If your practice centers on non-bankruptcy civil litigation, you may be uncertain how to proceed when the plaintiff files bankruptcy. You know about the “automatic stay,” but does it apply when the plaintiff files bankruptcy? How does the trustee fit into the picture? The plaintiff’s bankruptcy could change the entire dynamic of the pending litigation. If the stakes are high, consider consulting a bankruptcy lawyer. If you decide to handle the bankruptcy related matters yourself, you should become familiar with “judicial estoppel,” “standing” and “real party in interest.” You should also be prepared for the involvement of the bankruptcy trustee and the Bankruptcy Court. A good starting place would be the cases cited in my previous post and the Mississippi Supreme Court case, Kirk v. Pope, 973 So.2d 981 (Miss. 2007). Kirk v. Pope confirms that federal common law applies in Mississippi state courts when considering judicial estoppel due to bankruptcy omissions. The case also addresses “standing” and “real party in interest” related issues. Whether you represent the defendant or the plaintiff in pending litigation, it is important to consider the following when the plaintiff files bankruptcy (hereafter, the plaintiff may be referred to as the Debtor):
1. Did the Debtor have a duty to include the cause of action or pending lawsuit in his bankruptcy schedules?
The answer depends on whether the Debtor filed a Chapter 7 or a Chapter 13 bankruptcy. [The analysis below is very abbreviated and sometimes issues arise. However, as a general rule, if there is any doubt about whether a cause of action should be disclosed, the Debtor should choose disclosure. If he asks the question “should I disclose?,” the default answer should be “yes.”]
In cases originally filed under Chapter 7 – If the cause of action arose before the bankruptcy petition was filed, then it is should be disclosed and included as an asset in the bankruptcy schedules. 11 U.S.C. §521; In re Coastal Plains, Inc., 179 F.3d 197, 207-08 (5th Cir. 1999).
In Chapter 13 cases – If the cause of action arose before the bankruptcy petition was filed, or while the Chapter 13 case was pending, the cause of action is property of the bankruptcy estate and should be included as an asset in the bankruptcy schedules. 11 U.S.C. §1306, §521. The law on post-confirmation duty to disclose has recently been settled by In re Flugence, 738 F.3d 126 (5th Cir. 2013). There are opinions issued as recently as 2012 that would likely be decided differently today. See, e.g. Byrd v. Wyeth, Inc., 907 F. Supp. 2d 803 (S.D. Miss. 2012). Section 1327 of the Bankruptcy Code provides, “[e]xcept as otherwise provided in the plan or the order confirming the plan, the confirmation of a plan vests all of the property of the estate in the debtor.” (emphasis added). The uniform order confirming Chapter 13 plans provides that property does not vest in the debtor until discharge, dismissal, or conversion. Therefore, property of the estate includes property that the debtor acquires post confirmation, including causes of action that arise post-confirmation. The Chapter 13 debtor has a duty to amend the schedules and disclose causes of action that arise before the case is dismissed, converted or until the debtor receives his discharge.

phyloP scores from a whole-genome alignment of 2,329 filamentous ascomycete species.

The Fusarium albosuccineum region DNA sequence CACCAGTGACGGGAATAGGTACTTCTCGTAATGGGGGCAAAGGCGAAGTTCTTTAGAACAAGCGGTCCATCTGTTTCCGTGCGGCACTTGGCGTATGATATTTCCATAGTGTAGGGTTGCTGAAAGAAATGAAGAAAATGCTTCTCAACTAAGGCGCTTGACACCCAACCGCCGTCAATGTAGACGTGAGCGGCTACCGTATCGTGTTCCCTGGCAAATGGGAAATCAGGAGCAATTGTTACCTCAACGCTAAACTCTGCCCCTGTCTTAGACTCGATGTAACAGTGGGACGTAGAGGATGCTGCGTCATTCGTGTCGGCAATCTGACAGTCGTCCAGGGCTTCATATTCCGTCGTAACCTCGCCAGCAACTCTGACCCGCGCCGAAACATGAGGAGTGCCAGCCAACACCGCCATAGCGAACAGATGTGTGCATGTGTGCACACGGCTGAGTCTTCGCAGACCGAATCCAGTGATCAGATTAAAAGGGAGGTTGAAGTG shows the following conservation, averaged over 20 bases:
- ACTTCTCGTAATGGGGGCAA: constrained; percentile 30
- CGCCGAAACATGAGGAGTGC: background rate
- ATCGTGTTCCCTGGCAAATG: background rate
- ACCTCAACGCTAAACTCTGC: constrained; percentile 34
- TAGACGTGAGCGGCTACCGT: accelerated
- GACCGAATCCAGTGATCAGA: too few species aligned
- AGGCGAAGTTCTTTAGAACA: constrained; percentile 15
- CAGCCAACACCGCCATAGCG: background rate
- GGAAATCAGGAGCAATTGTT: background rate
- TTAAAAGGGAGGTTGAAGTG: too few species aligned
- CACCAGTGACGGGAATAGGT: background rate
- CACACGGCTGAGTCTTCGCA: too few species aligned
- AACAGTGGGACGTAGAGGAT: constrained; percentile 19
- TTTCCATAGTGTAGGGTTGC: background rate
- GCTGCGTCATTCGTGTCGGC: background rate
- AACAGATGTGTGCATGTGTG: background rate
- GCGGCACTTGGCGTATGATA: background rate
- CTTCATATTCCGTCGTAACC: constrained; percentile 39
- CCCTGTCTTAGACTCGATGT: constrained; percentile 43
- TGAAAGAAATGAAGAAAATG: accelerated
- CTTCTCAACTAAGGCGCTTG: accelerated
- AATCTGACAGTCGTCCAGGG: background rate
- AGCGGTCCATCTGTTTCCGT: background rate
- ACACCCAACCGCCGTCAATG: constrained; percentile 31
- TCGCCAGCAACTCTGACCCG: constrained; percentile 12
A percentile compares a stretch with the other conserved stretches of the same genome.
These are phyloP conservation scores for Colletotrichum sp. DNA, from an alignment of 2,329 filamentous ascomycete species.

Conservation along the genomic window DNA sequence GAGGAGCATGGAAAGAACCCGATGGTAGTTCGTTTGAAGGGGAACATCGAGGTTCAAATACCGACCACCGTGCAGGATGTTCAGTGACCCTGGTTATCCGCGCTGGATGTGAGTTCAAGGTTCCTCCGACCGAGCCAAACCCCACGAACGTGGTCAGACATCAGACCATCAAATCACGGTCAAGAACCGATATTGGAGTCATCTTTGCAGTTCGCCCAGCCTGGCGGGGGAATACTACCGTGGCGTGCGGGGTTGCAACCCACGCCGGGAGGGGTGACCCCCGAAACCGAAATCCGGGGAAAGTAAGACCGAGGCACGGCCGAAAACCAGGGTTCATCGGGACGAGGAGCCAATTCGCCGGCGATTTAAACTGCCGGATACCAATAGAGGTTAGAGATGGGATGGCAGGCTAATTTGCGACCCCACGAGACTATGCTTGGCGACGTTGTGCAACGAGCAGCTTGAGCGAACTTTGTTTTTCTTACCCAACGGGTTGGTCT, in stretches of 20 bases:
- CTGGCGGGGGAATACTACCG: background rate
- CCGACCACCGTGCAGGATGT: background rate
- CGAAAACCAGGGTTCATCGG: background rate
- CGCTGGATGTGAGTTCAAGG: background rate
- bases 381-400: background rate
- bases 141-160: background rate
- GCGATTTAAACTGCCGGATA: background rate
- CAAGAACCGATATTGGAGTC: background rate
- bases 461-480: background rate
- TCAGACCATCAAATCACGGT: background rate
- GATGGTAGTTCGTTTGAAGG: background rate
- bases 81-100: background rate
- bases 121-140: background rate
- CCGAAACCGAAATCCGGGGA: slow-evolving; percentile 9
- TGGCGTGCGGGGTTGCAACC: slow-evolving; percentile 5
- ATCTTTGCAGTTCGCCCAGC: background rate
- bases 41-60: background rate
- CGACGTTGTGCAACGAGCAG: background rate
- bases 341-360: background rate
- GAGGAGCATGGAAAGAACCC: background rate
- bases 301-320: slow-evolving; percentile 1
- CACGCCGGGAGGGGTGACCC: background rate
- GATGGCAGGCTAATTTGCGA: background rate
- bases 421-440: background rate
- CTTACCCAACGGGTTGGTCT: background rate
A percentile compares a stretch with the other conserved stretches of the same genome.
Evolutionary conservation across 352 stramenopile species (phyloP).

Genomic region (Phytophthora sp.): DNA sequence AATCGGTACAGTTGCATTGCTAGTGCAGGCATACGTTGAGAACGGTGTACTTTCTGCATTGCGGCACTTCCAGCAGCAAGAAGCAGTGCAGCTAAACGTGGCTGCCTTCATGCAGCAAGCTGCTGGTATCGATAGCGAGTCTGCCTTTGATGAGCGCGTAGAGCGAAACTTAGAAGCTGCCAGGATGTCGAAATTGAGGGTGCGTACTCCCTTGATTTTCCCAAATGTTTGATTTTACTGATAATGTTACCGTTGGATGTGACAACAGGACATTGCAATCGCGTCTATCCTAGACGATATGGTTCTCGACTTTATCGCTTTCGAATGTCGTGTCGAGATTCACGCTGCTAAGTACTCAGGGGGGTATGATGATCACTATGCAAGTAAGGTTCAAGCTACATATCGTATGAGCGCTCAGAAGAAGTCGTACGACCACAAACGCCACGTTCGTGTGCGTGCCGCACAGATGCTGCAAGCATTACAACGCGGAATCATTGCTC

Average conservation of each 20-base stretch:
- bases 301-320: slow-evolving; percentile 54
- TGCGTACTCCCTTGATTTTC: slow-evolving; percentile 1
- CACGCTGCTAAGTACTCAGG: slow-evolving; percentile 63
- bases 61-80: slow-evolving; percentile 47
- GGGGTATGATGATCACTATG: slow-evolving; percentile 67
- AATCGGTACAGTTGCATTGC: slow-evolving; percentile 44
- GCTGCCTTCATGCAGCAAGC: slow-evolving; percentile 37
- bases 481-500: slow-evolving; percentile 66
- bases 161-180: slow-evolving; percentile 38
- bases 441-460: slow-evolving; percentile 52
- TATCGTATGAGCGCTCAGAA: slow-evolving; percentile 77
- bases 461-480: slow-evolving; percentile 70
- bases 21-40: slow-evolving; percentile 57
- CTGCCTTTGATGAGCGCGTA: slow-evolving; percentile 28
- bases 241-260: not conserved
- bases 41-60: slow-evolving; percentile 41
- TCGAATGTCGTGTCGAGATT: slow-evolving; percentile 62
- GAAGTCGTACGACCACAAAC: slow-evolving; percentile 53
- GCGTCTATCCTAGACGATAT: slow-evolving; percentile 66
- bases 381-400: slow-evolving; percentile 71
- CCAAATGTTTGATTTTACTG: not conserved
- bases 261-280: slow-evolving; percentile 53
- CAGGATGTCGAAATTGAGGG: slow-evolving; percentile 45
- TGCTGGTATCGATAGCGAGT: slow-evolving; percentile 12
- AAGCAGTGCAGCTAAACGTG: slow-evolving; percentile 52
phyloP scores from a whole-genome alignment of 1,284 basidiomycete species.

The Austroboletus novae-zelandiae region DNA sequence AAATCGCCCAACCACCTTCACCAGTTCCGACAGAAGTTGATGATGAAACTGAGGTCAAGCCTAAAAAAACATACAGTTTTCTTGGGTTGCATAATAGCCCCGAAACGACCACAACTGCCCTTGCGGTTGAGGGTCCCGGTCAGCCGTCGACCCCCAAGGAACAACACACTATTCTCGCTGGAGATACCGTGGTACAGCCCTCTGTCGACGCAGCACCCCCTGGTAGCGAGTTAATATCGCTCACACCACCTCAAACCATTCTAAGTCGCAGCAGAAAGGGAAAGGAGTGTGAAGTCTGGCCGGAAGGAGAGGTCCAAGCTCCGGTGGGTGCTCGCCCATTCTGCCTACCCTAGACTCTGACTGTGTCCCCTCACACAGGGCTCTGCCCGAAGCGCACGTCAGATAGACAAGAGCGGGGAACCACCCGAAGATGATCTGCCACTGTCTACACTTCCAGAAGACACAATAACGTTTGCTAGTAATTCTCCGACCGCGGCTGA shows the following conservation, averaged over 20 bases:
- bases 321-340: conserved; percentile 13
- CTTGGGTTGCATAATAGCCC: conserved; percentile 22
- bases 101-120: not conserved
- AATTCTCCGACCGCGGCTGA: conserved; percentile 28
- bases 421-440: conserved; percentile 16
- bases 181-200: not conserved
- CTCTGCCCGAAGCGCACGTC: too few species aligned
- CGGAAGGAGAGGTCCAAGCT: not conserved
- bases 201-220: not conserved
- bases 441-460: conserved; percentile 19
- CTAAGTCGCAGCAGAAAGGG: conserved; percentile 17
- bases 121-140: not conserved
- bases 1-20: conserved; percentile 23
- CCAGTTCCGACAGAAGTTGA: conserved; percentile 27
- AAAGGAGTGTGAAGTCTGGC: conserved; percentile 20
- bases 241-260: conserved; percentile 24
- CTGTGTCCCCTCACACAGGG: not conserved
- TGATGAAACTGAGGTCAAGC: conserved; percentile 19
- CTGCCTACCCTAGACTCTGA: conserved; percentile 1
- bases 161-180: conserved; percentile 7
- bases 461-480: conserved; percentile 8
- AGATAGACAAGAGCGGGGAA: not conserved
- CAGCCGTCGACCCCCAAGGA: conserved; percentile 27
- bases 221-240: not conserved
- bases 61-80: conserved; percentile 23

In Chapter 7 cases converted from Chapter 13 – It depends. Generally, if the cause of action arose after the Chapter 13 case was filed, but before it was converted to Chapter 7, it would NOT be property of the Chapter 7 bankruptcy estate. 11 U.S.C. §348(f)(1). There is an exception that could apply that involves the debtor’s bad faith. 11 U.S.C. §348(f)(2).